The most recent CPI numbers show a decline of 0.8% for the month of April, triggering questions about both a possible deflation and where prices are likely to go in the future. The fact is that no one knows what inflation will do in the short run, and all we have to go on, as yet, is fragmentary evidence that might suggest which of the competing hypotheses is more likely to be correct.
The most recent data, aside from the headline CPI figures and some rough breakdown of components for April, are in the March components that make up the CPI. April data show some key components that have accelerated while others have declined. For example, the following chart from BLS shows the sharp decline in energy prices, while not surprisingly, food has increased significantly.
Food to be eaten at home was up more than was food to be purchased from restaurants; and of that, meats and poultry were up the most, followed by dairy products. All these segments have been negatively impacted by supply chain disruptions, creating shortages in the face of increased demand, in part related to panic hoarding and in part to the fact that more Americans have been eating at home. What is also important is to recognize that the large percentage declines are the year-over-year changes for the monthly data.
Clearly, financial dynamics have changed, and this change affects the ability of models to predict with some degree of accuracy. The monthly data for March, broken down by the Dallas Fed in computing its trimmed mean, show that 72 of the 178 components to the CPI declined a weighted cumulative total for the month of minus 33 basis points from the CPI, while the remaining 106 components added 31 basis point to the index.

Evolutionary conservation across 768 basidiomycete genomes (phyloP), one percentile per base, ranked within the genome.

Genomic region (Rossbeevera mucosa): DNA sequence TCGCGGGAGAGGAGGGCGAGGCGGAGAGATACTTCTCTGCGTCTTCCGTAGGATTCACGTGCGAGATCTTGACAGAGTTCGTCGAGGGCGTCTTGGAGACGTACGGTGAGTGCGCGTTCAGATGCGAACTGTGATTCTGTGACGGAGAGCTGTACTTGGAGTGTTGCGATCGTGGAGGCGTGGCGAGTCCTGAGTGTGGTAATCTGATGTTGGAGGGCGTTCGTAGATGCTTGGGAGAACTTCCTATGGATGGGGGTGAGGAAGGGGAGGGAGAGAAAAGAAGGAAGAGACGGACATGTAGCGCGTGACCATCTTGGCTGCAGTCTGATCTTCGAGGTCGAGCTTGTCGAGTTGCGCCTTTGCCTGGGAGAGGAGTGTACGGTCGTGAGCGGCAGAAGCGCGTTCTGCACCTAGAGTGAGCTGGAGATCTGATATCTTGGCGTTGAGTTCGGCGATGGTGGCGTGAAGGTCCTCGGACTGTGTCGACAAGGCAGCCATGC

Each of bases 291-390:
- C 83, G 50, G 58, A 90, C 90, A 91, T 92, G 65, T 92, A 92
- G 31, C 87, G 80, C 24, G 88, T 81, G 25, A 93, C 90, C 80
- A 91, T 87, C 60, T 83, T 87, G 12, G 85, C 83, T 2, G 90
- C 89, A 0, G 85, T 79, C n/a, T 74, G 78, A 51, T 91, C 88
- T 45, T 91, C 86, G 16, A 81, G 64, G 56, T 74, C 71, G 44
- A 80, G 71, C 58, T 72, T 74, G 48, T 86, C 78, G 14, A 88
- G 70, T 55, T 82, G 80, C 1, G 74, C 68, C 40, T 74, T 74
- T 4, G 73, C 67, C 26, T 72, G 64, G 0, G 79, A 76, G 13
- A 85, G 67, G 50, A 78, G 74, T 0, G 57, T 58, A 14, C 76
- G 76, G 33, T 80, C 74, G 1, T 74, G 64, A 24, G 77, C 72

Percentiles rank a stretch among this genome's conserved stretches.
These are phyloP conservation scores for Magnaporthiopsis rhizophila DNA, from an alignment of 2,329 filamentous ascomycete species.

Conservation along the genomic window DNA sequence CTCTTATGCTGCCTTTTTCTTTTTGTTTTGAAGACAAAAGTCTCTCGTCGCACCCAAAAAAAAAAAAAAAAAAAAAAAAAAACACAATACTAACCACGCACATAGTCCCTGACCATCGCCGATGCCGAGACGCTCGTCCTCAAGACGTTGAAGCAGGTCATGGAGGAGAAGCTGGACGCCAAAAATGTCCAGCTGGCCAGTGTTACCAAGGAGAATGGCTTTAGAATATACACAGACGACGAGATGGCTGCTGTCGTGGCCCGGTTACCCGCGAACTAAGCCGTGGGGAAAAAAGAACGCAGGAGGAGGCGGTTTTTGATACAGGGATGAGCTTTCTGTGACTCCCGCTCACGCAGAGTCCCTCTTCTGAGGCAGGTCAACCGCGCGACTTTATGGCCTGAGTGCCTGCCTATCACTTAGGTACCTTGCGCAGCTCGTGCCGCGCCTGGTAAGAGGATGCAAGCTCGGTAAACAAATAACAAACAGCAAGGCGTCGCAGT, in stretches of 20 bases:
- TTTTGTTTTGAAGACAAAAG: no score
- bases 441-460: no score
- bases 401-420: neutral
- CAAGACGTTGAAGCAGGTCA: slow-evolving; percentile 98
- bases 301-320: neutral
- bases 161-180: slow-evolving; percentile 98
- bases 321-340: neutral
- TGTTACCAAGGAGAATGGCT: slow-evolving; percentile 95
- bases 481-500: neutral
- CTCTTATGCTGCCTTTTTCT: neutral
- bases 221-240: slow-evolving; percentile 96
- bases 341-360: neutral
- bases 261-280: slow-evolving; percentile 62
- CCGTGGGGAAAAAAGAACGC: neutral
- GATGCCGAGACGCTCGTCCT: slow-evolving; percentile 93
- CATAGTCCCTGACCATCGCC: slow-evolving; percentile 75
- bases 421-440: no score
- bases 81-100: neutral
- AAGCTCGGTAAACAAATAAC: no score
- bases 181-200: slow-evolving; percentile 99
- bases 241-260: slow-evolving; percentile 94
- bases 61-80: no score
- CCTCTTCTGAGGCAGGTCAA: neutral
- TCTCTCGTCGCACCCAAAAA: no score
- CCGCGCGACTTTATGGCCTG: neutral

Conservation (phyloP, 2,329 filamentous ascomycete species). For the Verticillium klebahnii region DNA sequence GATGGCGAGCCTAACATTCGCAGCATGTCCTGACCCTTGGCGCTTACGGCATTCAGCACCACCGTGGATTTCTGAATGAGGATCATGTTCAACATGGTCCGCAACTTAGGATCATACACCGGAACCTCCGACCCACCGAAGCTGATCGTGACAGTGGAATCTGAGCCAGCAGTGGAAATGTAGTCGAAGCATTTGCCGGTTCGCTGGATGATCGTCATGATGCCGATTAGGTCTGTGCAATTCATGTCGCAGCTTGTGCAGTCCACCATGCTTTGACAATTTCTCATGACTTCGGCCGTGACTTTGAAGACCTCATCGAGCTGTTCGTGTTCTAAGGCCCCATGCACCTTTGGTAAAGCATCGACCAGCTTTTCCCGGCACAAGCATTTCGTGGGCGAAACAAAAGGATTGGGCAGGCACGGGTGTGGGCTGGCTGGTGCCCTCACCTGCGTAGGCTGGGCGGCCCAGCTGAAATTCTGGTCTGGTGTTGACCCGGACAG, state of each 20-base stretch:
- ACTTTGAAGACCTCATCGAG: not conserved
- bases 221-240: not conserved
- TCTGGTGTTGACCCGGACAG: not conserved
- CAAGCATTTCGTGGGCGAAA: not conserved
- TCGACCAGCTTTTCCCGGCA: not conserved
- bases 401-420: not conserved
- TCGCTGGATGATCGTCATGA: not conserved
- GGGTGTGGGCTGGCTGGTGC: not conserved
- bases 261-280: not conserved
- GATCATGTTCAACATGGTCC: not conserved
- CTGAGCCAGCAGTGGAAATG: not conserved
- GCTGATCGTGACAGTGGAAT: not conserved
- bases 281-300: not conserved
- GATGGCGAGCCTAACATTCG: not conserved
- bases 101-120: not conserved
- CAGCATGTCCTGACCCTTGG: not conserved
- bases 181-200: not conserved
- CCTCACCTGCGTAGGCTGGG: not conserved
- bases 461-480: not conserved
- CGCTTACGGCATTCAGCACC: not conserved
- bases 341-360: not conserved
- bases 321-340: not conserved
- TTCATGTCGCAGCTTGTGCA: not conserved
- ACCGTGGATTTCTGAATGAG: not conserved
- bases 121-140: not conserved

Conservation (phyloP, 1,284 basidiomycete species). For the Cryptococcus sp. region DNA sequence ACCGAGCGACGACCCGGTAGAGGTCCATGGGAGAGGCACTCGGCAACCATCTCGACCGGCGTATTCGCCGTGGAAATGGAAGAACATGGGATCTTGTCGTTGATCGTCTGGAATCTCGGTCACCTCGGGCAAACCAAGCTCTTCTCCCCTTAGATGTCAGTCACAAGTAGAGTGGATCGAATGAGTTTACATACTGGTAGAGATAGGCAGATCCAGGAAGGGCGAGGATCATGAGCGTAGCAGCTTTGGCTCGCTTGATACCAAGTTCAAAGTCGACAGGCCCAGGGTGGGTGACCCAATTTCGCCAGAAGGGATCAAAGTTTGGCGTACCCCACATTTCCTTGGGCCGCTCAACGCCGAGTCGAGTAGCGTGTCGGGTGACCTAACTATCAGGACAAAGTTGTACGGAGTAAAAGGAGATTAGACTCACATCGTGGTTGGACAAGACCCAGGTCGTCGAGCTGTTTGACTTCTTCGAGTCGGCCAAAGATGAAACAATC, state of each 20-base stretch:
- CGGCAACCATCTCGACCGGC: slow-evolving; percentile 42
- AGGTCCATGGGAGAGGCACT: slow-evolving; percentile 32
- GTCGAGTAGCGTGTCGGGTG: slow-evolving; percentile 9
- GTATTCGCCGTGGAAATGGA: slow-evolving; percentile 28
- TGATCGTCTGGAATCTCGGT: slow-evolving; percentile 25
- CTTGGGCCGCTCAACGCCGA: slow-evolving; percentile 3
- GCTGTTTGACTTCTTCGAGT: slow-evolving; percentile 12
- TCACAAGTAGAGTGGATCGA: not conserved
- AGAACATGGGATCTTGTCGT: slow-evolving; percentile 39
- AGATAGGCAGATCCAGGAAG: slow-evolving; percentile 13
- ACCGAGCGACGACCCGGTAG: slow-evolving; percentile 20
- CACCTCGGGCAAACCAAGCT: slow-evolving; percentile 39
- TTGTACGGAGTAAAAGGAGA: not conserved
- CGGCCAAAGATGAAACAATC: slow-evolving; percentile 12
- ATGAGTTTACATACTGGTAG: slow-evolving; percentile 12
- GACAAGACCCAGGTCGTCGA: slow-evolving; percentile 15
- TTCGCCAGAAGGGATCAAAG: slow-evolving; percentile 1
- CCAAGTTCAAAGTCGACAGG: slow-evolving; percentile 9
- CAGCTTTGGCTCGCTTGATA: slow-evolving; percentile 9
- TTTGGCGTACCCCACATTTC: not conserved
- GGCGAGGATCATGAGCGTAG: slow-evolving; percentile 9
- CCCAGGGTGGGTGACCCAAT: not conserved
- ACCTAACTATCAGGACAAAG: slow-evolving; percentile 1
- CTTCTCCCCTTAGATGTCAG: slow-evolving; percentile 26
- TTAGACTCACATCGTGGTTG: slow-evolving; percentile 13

Additionally, it is not clear that current events have, as yet, had a significant impact upon expectations. The chart below shows the most recent data from the Atlanta Fed’s May predictions for inflation one year ahead, based upon its survey of businesses, which is at 1.5% and unchanged from the previous month. This figure is somewhat surprising given what we know about unemployment and the virus’s impacts on the real economy
Over the longer term, the story is not much different. Those numbers show a much higher rate of inflation than we are seeing now. Here is another picture of the Atlanta Fed’s inflation expectation 10 years out (which actually isn’t very useful for the short term). This number is consistent with a much higher rate of inflation above the Fed’s target rate, a rate that hasn’t been achieved for the past 10 years or so.
Interestingly, the Atlanta Fed also publishes a set of deflation probabilities that the inflation number will be below a reference point. The following chart shows that the probability that we will experience inflation below what was expected as of April 15, 2019 (which was 2% on a year-over-year basis) has been essentially zero for the entirety of 2020, notwithstanding the pandemic.
Breaking that longer-term forecast down to components related to real return versus inflation compensation, at least for the short term, shows inflation compensation next to zero.
With regard specifically to the issue of TIPS, the Cleveland Fed shows longer-term yields essentially at zero.
The bottom line is that we are looking at inflation at or below 1% for the near term. What should we look for in terms of signals otherwise? We should focus on two dimensions – demand and supply. Supply will likely recover faster than demand will, and that difference will keep inflation pressures dampened. Without excess demand, you can’t bid up prices; and if you try to raise them, people will turn to substitutes.
What does this mean for the term structure? Again, the following chart shows recent data on the term structure from the Cleveland Fed. Short-term for the next three years, we see rates below or possibly at 1%.
The wild card in all this is that we don’t know what the Treasury financing needs will be and how much upward pressure they will put on rates. How much of that will end up on the Fed’s balance sheet, and how much crowding out will this result in? If we get another $3 trillion in government spending, what will this do to rates? And this is in an environment with little or no inflation.
Robert Eisenbeis, Ph.D.
Vice Chairman & Chief Monetary Economist
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